Hiking Info For The Great Smoky Mountains National Park
Wednesday, February 8, 2012
Birds, Reptiles and Amphibians In GSMNP
More than 230 species use the Park, and over 110 species breed within Park boundaries. Birds are most active early in the morning, starting about 45 minutes before sunrise. Good birding spots include the Sugarlands Visitor Center, Cades Cove, and Oconaluftee. Some common species include juncos, mourning doves, chimney swifts, eastern phoebes, barn swallows, blue jays, indigo buntings, cardinals, towhees, sparrows, eastern bluebirds, eastern meadowlarks, field sparrows, red-winged blackbirds, crows, chickadees, wild turkeys and warblers. Summer species includes the eastern kingbirds, barn swallows, yellow warblers, and indigo buntings. Golden eagles come through the Park in autumn. The pileated woodpecker, habituates stands of dead and dying pines. The barred owl is the most common night bird.
Copperhead and Timber Rattler - The Park's only poisonous snakes are the northern copperhead and timber rattler. The copperhead is most common below 3,000 feet while the timber rattler up to 6,000 feet. Neither have a lethal poison, and death from a snake bite in the Smokies is extremely rare.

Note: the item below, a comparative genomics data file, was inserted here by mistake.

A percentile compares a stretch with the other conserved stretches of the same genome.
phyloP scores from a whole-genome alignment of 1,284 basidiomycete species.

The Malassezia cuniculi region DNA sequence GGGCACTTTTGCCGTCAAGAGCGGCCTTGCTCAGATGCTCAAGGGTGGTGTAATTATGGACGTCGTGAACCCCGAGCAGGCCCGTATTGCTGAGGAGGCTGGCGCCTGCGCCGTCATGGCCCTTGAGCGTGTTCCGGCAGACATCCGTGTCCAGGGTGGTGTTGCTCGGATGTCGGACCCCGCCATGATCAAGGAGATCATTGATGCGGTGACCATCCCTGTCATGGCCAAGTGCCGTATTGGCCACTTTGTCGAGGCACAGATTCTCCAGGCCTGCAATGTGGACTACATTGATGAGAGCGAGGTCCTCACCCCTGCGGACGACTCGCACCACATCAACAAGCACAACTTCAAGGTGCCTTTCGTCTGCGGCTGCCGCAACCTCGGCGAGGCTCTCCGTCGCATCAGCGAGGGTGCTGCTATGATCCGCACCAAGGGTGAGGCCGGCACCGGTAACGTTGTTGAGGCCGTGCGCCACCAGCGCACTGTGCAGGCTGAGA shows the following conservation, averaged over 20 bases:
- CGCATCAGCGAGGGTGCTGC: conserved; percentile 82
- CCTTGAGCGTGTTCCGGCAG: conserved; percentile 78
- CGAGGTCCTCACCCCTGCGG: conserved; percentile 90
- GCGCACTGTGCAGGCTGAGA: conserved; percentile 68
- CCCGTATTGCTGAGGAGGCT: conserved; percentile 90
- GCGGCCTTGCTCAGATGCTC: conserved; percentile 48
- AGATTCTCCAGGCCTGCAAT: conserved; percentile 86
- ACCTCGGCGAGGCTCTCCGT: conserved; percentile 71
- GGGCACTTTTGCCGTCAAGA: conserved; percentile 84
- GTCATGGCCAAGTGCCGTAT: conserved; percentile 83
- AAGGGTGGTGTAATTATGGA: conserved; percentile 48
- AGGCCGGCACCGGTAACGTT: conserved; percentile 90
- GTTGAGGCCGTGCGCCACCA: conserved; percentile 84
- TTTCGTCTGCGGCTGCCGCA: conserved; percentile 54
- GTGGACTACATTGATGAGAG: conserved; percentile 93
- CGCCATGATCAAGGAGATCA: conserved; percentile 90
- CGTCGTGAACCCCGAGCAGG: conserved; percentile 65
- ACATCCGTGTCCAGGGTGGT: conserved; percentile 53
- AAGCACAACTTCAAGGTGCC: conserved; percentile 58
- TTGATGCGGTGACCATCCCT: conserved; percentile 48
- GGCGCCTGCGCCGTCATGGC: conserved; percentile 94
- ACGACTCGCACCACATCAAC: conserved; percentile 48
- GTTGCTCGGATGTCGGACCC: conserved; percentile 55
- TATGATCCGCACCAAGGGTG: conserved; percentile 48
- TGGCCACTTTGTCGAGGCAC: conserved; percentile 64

The most common non-poisonous snakes are black rat, garter, and common water snake. The black rat snake is known for its ability to climb trees. They grow to six feet long. Rats and bats are their main prey. The garter snake grows to about four feet. They like to warm on sunny rocks. The common water snake often gets confused with the cottonmouth. They sit in the water, preying on small fish.
Other reptiles include the eastern box turtle, common snapping turtle, and southeastern five-lined skink.
Amphibians thrive in the Great Smokies. Frogs, toads, and salamanders are all common Park residents. The Smokies 27 species of salamanders make them the salamander capital of the world. Notable species include Jordans Salamander, found only in the Smokies, and the Hellbender. It grows up to five feet long.